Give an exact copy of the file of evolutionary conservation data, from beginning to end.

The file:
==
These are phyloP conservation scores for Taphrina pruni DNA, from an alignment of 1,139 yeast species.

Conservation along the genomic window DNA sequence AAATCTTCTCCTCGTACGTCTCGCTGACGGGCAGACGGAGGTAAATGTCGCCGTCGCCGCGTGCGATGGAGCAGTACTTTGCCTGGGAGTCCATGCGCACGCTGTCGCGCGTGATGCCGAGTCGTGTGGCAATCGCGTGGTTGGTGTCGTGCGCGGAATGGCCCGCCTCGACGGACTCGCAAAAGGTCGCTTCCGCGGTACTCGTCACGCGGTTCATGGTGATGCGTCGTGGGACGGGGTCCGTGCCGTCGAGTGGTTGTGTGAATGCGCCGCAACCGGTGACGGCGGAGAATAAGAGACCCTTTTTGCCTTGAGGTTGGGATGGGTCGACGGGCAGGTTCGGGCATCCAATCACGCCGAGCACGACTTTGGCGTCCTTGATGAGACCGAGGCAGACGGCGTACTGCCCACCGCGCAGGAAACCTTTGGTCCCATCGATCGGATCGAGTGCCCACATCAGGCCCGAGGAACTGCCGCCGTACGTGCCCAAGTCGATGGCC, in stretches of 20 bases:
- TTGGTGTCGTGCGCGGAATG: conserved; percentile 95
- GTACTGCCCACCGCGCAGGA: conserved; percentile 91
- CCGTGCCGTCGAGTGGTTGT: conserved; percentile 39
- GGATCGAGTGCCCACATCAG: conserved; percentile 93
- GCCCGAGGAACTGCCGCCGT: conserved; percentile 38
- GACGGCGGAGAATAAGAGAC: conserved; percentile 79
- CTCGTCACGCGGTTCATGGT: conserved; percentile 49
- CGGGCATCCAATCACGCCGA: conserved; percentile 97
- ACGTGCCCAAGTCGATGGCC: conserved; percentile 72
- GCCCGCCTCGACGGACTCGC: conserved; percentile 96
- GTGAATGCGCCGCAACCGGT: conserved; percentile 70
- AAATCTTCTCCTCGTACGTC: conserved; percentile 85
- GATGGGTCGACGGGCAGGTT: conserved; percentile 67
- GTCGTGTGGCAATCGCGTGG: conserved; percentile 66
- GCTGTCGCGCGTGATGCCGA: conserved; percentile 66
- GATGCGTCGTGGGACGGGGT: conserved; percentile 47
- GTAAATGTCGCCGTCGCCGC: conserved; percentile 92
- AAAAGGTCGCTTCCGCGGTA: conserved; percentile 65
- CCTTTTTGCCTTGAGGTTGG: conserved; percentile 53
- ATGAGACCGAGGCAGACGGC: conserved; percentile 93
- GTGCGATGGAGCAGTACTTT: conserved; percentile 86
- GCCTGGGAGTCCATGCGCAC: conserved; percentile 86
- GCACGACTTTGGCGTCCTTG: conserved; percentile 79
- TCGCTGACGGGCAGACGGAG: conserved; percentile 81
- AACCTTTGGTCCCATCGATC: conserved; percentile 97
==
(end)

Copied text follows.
These are phyloP conservation scores for Taphrina pruni DNA, from an alignment of 1,139 yeast species.

Conservation along the genomic window DNA sequence AAATCTTCTCCTCGTACGTCTCGCTGACGGGCAGACGGAGGTAAATGTCGCCGTCGCCGCGTGCGATGGAGCAGTACTTTGCCTGGGAGTCCATGCGCACGCTGTCGCGCGTGATGCCGAGTCGTGTGGCAATCGCGTGGTTGGTGTCGTGCGCGGAATGGCCCGCCTCGACGGACTCGCAAAAGGTCGCTTCCGCGGTACTCGTCACGCGGTTCATGGTGATGCGTCGTGGGACGGGGTCCGTGCCGTCGAGTGGTTGTGTGAATGCGCCGCAACCGGTGACGGCGGAGAATAAGAGACCCTTTTTGCCTTGAGGTTGGGATGGGTCGACGGGCAGGTTCGGGCATCCAATCACGCCGAGCACGACTTTGGCGTCCTTGATGAGACCGAGGCAGACGGCGTACTGCCCACCGCGCAGGAAACCTTTGGTCCCATCGATCGGATCGAGTGCCCACATCAGGCCCGAGGAACTGCCGCCGTACGTGCCCAAGTCGATGGCC, in stretches of 20 bases:
- TTGGTGTCGTGCGCGGAATG: conserved; percentile 95
- GTACTGCCCACCGCGCAGGA: conserved; percentile 91
- CCGTGCCGTCGAGTGGTTGT: conserved; percentile 39
- GGATCGAGTGCCCACATCAG: conserved; percentile 93
- GCCCGAGGAACTGCCGCCGT: conserved; percentile 38
- GACGGCGGAGAATAAGAGAC: conserved; percentile 79
- CTCGTCACGCGGTTCATGGT: conserved; percentile 49
- CGGGCATCCAATCACGCCGA: conserved; percentile 97
- ACGTGCCCAAGTCGATGGCC: conserved; percentile 72
- GCCCGCCTCGACGGACTCGC: conserved; percentile 96
- GTGAATGCGCCGCAACCGGT: conserved; percentile 70
- AAATCTTCTCCTCGTACGTC: conserved; percentile 85
- GATGGGTCGACGGGCAGGTT: conserved; percentile 67
- GTCGTGTGGCAATCGCGTGG: conserved; percentile 66
- GCTGTCGCGCGTGATGCCGA: conserved; percentile 66
- GATGCGTCGTGGGACGGGGT: conserved; percentile 47
- GTAAATGTCGCCGTCGCCGC: conserved; percentile 92
- AAAAGGTCGCTTCCGCGGTA: conserved; percentile 65
- CCTTTTTGCCTTGAGGTTGG: conserved; percentile 53
- ATGAGACCGAGGCAGACGGC: conserved; percentile 93
- GTGCGATGGAGCAGTACTTT: conserved; percentile 86
- GCCTGGGAGTCCATGCGCAC: conserved; percentile 86
- GCACGACTTTGGCGTCCTTG: conserved; percentile 79
- TCGCTGACGGGCAGACGGAG: conserved; percentile 81
- AACCTTTGGTCCCATCGATC: conserved; percentile 97